6. I may be missing something here, but it seems to me that all the pirates would have to do is threaten to sink the ships. Under calm conditions, it wouldn't take much effort to slap some Semtex on the hull at the waterline (even while underway) which they could set off if their demands were not met.

    Speaking of Colregs, I am reminded of how easy it is to get run over by large ships when you are in a small boat. I've had to dodge a number of container ships and a couple of regular cargo vessels both at night and even during daylight in the 38' catamaran we sailed around the northern Caribbean some years back, before we returned to the land. Any time I saw a large vessel, I fired up our radar, not trusting our radar reflectors to be noticed by the "big guys", and of course ran the radar full-time if we were sailing at night (we had a diesel generator on board towe used when under sail alone, as well as the Yanmar diesel drives in each hull).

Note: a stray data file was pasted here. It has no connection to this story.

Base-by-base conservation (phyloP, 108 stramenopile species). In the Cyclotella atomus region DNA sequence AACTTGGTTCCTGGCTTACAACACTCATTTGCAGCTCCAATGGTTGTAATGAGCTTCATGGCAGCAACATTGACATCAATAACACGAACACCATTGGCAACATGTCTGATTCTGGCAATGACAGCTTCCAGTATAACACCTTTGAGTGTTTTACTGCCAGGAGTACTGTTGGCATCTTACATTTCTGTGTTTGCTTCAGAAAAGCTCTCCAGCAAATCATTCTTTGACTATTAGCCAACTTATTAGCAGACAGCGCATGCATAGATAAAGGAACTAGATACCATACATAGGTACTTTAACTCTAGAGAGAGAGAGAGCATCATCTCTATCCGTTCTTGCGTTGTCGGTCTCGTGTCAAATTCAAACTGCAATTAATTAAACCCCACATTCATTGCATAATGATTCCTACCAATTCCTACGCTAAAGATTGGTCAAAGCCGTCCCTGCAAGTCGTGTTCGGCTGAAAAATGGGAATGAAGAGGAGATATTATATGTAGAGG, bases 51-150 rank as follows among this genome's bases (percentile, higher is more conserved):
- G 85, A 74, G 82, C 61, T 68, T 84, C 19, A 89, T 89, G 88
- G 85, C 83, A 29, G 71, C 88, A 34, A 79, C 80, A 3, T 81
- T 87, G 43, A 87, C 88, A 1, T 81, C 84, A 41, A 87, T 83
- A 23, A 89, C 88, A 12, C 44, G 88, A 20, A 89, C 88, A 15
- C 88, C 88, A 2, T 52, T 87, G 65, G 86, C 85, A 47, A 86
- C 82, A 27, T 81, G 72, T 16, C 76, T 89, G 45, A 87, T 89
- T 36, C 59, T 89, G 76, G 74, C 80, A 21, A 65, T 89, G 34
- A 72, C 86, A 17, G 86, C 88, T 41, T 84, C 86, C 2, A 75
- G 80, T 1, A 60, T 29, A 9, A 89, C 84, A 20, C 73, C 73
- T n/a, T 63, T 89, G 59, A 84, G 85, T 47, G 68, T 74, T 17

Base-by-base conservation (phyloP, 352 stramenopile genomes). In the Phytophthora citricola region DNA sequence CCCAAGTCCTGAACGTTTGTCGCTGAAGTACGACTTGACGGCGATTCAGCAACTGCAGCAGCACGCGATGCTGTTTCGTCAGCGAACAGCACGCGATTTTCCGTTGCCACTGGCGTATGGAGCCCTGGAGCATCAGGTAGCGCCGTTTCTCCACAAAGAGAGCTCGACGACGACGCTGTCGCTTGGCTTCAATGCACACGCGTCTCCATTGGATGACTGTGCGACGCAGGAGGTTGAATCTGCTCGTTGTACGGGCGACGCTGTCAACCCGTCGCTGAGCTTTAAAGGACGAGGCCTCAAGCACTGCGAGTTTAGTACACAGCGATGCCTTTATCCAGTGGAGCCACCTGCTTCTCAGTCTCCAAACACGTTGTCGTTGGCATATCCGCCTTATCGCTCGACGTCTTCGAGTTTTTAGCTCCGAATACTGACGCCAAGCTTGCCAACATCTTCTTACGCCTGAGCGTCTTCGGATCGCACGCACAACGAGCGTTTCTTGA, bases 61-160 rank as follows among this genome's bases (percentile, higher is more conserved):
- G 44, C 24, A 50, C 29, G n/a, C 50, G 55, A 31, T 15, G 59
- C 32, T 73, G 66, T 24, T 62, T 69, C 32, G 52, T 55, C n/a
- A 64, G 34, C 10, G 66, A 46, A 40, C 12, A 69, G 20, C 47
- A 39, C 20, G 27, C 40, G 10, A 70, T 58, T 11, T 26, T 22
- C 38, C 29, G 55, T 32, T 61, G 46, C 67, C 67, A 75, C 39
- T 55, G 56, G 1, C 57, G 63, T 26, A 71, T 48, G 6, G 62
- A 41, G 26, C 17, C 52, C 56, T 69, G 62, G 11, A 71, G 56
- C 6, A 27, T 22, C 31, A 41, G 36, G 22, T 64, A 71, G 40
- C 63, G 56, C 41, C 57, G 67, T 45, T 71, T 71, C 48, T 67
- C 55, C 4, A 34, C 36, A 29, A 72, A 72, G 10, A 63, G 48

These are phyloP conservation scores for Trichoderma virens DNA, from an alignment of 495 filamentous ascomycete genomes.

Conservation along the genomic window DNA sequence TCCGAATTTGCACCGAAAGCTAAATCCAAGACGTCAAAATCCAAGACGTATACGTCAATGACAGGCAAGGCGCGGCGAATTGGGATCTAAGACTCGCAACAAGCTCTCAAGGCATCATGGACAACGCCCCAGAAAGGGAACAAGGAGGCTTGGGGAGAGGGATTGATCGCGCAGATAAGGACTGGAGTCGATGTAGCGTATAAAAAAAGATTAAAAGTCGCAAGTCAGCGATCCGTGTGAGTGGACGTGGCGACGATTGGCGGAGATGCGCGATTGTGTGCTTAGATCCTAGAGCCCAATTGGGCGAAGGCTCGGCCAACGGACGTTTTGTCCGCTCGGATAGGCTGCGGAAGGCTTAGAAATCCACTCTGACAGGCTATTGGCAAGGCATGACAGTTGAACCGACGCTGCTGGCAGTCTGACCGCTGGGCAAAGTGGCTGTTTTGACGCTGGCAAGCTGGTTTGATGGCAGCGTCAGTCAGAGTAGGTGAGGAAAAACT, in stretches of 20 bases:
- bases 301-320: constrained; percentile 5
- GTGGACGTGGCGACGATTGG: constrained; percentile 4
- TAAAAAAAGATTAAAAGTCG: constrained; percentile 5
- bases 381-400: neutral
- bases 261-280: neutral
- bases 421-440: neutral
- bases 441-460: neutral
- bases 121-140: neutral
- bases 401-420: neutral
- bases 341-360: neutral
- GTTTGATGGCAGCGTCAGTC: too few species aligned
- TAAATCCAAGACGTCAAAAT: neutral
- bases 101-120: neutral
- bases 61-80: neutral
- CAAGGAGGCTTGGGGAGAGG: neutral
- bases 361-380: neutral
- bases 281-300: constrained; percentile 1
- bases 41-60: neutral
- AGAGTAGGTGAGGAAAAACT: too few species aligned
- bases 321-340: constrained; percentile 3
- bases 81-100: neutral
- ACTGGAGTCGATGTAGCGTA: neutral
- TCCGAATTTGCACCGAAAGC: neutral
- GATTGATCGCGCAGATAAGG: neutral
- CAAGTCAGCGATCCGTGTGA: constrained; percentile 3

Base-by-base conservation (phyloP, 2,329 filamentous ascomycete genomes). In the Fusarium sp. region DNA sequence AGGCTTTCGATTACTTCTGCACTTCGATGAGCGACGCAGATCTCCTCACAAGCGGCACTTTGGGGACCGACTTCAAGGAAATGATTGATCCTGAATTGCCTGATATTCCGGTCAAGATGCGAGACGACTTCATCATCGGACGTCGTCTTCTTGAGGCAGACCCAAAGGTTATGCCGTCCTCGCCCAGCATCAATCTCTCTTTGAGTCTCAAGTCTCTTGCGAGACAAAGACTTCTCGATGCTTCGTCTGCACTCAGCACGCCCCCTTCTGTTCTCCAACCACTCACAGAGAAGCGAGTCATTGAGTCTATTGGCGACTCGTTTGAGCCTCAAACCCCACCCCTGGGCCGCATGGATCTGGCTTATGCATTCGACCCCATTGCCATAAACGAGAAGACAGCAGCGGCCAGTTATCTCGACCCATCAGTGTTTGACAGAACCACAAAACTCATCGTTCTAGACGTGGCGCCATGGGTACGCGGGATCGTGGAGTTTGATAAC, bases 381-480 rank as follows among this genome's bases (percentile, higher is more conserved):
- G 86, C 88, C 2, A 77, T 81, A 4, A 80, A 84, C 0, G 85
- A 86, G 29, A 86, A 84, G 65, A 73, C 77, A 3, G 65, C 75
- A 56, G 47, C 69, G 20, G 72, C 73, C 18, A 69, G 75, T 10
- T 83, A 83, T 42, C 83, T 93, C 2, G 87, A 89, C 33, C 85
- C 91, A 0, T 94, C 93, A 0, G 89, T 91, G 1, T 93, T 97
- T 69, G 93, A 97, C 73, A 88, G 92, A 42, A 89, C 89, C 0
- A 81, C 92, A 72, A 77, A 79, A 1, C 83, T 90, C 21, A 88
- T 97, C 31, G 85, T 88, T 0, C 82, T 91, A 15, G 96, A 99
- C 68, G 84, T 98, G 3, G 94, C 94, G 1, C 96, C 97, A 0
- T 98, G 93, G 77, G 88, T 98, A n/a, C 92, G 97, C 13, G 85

Ships being operated remotely - or worse, autonomously - could be a scary possibility for small private boats plying the seven seas.

    1. I think that goes for autonomous cars and trucks as well. The opportunities for someone to be in the wrong place are just so much greater for pedestrians than even small boats that it seems inevitable that someone gets run over by an autonomous car or truck. Then the lawsuit games begin.

      With ships and the Colregs, IIRC, sailboats have the right of way due to their inherently lower ability to change direction at will. It becomes an issue of the big ship detecting you to know you get the right of way. Not that it's going to be particularly comforting as you fight to not get sucked into the propellers of the freighter than just ran over and splintered your catamaran...

      I've heard that large freighters, even with reverse thrust, can take over a mile to stop, so if the small boat can avoid them, it sounds like a worthwhile effort.